Five minutes with Raymond Blanc

Raymond Blanc OBE is the chef patron of the two Michelin starred Belmond Le Manoir aux Quat’Saisons and founder of Brasserie Blanc. A passionate campaigner for sustainability and food ethics, he has been President of the Sustainable Restaurant Association since 2012.

Here, he tells us about his exploding desserts, finding the essence of tomatoes and eating worms.

Five minutes with Raymond Blanc

Raymond’s first memory of food
I was lucky to live in a foodie, French, working-class family without much money so lots of our food came from our own garden. We’d spend a lot of time out there and one of my earliest memories of food involves me exploring in the garden and my mum seriously telling me off. I was about three years old and I was kneeling in the vegetable patch with a plate, knife and fork… Cutting up a large worm and getting ready to eat it.

Another, more wonderful, memory I have is of entering the kitchen and being surrounded by the fragrance of tomatoes. My mother used to have her tomato plants on the windowsill with all kinds of varieties of tomatoes ripening there. When they were ready she would serve them with some shallots, salt, pepper and a simple French dressing. The salt would cure the tomatoes and extract all the sweet juices from them and, for me, that was the best part – mopping up those juices with some bread. It’s where my inspiration for my ‘essence of tomato’ dish that I serve in my restaurant comes from.


The first recipe Raymond learned to cook
The first recipe I made was a total disaster. I had seen the recipe for crepe suzette in Escoffier’s recipe book – they were so exotic, beautiful and unlike anything my parents had cooked for us before so I really wanted to try them. I was only about thirteen years old so I had to ask my mum if she could go and buy some Grand Marnier. She was dubious but did get some and watched on as I created my masterpiece. I made the wafer-thin pancakes which were perfect. Then I simmered the juices and deglazed the pan to make the syrup – it was so lovely and tasted exquisite. Then, to finish, I put the pancakes in a pyrex dish, added the syrup and got ready to flambé but the pyrex dish exploded! I had triumphed with the recipe for a few minutes and then disaster. Caramel exploded all over the kitchen. I spent hours cleaning up the mess.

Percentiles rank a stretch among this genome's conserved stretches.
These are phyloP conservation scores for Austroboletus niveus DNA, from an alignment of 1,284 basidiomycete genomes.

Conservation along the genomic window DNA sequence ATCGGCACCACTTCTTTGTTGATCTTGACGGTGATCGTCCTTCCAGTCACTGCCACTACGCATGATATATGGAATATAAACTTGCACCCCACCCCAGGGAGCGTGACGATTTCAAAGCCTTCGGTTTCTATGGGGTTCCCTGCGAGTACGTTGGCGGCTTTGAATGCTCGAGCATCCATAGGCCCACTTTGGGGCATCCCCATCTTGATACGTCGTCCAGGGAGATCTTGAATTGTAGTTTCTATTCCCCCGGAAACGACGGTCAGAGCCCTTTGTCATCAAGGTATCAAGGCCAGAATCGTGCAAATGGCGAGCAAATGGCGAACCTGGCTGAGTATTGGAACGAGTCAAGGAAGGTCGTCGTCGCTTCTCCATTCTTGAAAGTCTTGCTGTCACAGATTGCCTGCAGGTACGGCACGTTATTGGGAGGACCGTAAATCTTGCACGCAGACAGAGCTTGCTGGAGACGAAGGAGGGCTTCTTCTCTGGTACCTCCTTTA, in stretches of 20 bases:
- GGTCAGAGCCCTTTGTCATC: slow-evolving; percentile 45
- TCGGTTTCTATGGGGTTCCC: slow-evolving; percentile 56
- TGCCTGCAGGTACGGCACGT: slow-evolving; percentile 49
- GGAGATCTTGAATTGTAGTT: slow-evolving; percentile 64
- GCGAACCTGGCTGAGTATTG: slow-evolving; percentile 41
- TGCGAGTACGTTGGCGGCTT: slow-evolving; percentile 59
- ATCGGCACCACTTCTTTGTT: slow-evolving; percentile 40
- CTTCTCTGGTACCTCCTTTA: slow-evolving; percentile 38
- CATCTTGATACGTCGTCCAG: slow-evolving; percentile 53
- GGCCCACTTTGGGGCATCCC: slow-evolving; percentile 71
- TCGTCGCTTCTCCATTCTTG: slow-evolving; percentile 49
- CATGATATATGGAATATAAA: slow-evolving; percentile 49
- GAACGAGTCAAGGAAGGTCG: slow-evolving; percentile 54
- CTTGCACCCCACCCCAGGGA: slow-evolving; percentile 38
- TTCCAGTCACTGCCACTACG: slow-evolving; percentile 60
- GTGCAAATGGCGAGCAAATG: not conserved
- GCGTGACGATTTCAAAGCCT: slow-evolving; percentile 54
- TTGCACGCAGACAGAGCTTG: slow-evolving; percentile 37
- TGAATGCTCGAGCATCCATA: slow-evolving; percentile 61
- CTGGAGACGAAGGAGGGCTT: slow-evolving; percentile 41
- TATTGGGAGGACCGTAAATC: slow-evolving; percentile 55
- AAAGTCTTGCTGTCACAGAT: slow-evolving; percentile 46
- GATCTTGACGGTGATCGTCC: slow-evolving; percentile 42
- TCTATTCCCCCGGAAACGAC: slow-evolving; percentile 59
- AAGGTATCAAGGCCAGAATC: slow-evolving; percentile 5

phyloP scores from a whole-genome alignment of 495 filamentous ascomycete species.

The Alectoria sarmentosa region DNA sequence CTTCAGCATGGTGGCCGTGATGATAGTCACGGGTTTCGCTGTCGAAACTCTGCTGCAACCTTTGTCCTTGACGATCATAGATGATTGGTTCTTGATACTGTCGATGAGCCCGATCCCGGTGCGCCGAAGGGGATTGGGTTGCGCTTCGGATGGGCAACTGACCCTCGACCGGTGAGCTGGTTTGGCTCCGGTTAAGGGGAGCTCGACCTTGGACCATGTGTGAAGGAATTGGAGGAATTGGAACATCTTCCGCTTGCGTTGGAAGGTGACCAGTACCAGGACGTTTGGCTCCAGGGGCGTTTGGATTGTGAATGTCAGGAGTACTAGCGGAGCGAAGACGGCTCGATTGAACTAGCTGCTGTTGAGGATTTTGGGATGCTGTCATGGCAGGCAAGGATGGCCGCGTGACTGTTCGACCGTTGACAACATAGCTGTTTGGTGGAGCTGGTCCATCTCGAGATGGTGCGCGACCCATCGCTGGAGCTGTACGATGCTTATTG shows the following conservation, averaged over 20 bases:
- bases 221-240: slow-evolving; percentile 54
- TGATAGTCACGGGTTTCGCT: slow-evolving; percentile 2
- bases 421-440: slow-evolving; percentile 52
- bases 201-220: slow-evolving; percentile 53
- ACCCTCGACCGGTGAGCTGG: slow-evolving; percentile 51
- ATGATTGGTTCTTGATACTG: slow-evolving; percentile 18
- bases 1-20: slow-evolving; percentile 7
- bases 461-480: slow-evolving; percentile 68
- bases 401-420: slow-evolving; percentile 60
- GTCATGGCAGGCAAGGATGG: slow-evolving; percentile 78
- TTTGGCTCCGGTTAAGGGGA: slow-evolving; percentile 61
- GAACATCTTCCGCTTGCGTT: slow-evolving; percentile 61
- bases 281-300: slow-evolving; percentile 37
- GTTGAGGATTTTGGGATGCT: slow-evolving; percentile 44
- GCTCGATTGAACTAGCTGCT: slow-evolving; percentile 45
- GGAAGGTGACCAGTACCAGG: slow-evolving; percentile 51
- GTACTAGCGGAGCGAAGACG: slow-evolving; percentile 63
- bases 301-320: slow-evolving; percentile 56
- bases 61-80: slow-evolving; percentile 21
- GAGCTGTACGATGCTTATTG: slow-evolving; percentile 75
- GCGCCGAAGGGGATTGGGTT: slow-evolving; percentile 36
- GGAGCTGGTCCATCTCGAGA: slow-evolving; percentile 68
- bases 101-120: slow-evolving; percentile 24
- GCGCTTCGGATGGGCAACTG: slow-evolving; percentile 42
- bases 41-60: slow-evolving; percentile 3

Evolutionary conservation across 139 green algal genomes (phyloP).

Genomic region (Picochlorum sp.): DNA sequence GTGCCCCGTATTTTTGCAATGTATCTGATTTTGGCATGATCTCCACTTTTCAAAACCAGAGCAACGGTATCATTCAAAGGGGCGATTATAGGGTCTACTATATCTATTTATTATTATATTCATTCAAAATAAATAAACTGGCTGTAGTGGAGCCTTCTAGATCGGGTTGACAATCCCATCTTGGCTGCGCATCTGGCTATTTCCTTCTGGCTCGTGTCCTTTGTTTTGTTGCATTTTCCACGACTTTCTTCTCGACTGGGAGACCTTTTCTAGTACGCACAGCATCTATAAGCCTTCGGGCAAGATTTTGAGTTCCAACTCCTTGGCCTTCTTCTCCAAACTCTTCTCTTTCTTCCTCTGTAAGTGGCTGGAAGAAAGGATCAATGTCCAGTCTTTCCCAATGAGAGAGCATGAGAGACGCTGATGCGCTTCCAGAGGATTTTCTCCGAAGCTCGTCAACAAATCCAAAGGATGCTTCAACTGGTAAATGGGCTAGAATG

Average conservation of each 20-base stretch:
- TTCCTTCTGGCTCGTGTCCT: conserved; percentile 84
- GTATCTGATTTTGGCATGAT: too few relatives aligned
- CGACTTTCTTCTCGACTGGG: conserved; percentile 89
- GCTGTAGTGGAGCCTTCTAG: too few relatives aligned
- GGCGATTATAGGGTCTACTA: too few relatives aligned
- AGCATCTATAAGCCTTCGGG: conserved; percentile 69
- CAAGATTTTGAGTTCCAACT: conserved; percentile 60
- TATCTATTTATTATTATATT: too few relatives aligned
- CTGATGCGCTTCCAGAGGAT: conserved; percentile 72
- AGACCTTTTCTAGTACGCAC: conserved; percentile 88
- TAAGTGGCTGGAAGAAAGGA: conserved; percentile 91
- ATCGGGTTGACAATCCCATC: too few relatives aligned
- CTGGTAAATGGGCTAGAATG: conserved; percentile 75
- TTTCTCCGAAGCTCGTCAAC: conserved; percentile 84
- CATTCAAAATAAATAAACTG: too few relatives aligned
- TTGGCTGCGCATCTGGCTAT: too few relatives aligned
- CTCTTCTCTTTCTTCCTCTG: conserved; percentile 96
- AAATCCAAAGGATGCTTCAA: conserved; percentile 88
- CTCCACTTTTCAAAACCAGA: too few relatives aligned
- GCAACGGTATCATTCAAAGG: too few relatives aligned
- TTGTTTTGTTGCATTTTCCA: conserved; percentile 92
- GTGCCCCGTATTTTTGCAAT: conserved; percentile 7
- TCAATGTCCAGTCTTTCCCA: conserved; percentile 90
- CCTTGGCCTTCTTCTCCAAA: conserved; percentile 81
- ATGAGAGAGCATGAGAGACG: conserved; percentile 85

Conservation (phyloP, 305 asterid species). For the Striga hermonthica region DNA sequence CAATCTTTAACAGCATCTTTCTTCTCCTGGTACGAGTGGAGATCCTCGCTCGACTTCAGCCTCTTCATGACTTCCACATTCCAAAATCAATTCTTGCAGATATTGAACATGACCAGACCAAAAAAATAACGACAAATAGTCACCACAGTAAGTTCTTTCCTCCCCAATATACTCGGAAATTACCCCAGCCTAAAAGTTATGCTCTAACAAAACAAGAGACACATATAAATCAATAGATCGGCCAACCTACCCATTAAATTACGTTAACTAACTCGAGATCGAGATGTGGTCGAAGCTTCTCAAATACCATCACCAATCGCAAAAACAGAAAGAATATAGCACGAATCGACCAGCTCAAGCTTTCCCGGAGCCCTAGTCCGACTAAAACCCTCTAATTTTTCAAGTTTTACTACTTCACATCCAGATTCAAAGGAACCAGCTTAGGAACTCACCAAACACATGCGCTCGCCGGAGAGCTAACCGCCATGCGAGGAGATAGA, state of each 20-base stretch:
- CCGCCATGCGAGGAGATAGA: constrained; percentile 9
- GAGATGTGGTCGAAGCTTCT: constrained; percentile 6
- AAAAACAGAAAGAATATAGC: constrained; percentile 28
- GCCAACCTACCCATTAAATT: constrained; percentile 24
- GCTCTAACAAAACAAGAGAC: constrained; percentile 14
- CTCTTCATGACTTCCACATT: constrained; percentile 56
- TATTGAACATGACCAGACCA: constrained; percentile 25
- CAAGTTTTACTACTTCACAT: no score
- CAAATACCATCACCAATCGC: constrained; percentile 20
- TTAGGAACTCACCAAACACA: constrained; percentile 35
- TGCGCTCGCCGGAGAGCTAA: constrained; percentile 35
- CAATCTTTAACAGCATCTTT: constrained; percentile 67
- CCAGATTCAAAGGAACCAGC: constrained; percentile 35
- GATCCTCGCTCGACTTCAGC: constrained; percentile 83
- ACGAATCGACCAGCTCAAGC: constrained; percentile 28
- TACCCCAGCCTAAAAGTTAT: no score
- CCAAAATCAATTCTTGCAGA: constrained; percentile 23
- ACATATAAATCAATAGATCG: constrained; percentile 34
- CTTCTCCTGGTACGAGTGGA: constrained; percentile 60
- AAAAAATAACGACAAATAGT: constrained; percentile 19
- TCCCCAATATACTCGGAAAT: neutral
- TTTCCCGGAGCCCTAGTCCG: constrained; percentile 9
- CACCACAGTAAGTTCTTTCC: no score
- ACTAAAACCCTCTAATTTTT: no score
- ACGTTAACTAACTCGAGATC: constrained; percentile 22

(You can find our foolproof caramel crepes suzette recipe here)

The one recipe that Raymond can’t live without
There are so many to choose from but I love French food and the recipes my mother used to make were the best. Her apple tart was simple but the way she made it was so clever and intelligent. She’d make a savoury shortcrust pastry then flatten it and, without resting, she would roll it immediately and put it into a tart ring. Then she would cut the edges, add chopped apples or cherries straight into the unbaked pastry and cook it on a very hot baking stone to ensure the pastry was always crisp even without blind-baking it first. Sometimes, as a special treat, she would cook it two thirds of the way through and then add cream, an egg and sugar.


A recipe that denotes where Raymond is at the moment
Sustainability is very important for me, it’s what my family taught me, and it’s a knowledge that I like to pass on to the next generation of cooks and chefs. It’s wonderful to see that younger people are talking about sustainability, seasonal produce and where food comes from – it wasn’t the case just a few years ago.

Recipes that are important to me at the moment are those using produce from my vegetable patch. The vegetables from it have better colour, taste and flavour. They are fresh and local so there’s no air miles or pollution from transporting them and usually as soon as they come into season there’s a glut so I can do plenty with them.

At the moment my broad beans are perfect, full and have a wonderful flavour. A simple recipe I like to make for dinner is broad beans steamed with garlic and served with a drizzle of olive oil, salt, pepper and perhaps some ricotta or feta and a squeeze of lemon juice. After a long day at work with rich food this is perfect and so simple.


Raymond’s favourite recipe on the delicious. website
Forget the calories! I don’t associate guilt with food and I just love the look of the summer fruit pavlova. I think if you leave this on the side, for people to help themselves, it will be gone in no time.



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